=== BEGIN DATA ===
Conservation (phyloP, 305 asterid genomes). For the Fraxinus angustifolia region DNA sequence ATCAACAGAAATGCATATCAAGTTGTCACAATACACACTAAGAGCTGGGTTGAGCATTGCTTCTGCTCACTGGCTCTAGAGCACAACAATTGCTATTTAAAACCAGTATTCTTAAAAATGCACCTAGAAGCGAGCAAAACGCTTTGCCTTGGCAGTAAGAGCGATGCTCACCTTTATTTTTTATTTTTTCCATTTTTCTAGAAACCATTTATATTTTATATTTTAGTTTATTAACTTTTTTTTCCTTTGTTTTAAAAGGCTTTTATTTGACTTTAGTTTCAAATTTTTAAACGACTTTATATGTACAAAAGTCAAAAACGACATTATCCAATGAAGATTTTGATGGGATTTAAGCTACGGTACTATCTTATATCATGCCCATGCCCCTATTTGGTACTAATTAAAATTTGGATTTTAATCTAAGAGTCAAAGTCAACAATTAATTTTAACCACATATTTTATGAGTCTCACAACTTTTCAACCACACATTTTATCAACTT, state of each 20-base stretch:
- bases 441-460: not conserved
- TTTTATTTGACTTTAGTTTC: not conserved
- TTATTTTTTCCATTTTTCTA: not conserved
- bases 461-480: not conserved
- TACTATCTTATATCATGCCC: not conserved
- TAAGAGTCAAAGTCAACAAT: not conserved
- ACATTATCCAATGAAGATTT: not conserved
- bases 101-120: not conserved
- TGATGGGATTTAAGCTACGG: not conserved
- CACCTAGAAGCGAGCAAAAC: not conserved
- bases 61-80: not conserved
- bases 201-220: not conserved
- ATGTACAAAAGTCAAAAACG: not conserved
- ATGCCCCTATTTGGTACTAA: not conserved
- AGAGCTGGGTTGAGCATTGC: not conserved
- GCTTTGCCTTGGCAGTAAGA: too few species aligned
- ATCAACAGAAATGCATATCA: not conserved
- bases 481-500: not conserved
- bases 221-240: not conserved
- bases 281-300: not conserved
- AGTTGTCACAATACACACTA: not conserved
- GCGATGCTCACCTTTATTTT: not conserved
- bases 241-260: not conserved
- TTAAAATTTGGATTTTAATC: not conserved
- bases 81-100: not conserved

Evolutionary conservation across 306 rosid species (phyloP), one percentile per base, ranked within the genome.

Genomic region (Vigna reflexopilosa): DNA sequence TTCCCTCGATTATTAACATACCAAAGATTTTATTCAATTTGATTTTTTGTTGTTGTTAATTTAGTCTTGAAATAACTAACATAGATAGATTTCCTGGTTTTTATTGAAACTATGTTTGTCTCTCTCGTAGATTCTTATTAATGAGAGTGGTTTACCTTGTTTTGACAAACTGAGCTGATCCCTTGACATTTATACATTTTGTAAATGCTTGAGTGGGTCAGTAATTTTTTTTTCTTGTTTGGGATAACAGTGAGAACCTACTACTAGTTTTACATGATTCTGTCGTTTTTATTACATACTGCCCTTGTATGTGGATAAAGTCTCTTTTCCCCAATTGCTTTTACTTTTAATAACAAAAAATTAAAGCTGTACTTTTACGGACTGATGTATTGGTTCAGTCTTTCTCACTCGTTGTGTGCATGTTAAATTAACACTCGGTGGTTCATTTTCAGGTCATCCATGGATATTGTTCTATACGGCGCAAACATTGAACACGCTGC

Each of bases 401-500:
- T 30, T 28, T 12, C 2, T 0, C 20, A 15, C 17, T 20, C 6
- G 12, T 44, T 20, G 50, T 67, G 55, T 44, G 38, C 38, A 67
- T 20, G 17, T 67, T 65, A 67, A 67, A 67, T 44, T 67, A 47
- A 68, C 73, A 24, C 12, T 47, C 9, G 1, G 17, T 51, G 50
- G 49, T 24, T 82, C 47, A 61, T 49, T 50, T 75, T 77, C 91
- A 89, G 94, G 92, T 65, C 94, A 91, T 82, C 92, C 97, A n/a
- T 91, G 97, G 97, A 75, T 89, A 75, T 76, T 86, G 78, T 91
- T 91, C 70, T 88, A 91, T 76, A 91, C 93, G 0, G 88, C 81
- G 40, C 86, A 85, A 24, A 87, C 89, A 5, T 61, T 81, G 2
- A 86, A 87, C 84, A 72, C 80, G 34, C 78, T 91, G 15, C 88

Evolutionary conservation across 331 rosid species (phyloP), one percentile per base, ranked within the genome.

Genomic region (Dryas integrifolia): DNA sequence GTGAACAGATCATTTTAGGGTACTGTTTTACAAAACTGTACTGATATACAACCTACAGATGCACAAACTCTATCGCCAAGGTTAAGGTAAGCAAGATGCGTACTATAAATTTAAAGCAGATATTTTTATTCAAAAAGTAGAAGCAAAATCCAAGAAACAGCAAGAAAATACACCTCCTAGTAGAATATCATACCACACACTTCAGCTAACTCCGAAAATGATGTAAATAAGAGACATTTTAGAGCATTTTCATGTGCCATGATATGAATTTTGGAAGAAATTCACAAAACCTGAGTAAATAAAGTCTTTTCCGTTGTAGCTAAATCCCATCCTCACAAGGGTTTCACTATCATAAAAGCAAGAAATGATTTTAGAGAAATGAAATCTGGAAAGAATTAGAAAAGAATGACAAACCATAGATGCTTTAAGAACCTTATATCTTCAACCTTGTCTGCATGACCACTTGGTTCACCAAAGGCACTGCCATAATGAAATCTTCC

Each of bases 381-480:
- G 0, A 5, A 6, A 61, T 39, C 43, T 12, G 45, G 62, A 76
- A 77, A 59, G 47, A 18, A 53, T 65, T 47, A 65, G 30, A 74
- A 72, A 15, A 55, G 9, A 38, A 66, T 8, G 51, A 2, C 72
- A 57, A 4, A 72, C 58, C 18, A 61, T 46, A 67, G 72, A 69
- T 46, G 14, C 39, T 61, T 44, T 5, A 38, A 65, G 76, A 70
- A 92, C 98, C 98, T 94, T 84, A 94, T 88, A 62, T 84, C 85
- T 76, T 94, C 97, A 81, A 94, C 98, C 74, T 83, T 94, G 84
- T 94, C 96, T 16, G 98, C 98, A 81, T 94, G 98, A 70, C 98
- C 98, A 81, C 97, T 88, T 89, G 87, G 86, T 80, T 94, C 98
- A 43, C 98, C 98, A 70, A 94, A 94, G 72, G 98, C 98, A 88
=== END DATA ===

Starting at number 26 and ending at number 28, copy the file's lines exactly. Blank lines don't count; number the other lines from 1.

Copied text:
- bases 81-100: not conserved

Evolutionary conservation across 306 rosid species (phyloP), one percentile per base, ranked within the genome.

Genomic region (Vigna reflexopilosa): DNA sequence TTCCCTCGATTATTAACATACCAAAGATTTTATTCAATTTGATTTTTTGTTGTTGTTAATTTAGTCTTGAAATAACTAACATAGATAGATTTCCTGGTTTTTATTGAAACTATGTTTGTCTCTCTCGTAGATTCTTATTAATGAGAGTGGTTTACCTTGTTTTGACAAACTGAGCTGATCCCTTGACATTTATACATTTTGTAAATGCTTGAGTGGGTCAGTAATTTTTTTTTCTTGTTTGGGATAACAGTGAGAACCTACTACTAGTTTTACATGATTCTGTCGTTTTTATTACATACTGCCCTTGTATGTGGATAAAGTCTCTTTTCCCCAATTGCTTTTACTTTTAATAACAAAAAATTAAAGCTGTACTTTTACGGACTGATGTATTGGTTCAGTCTTTCTCACTCGTTGTGTGCATGTTAAATTAACACTCGGTGGTTCATTTTCAGGTCATCCATGGATATTGTTCTATACGGCGCAAACATTGAACACGCTGC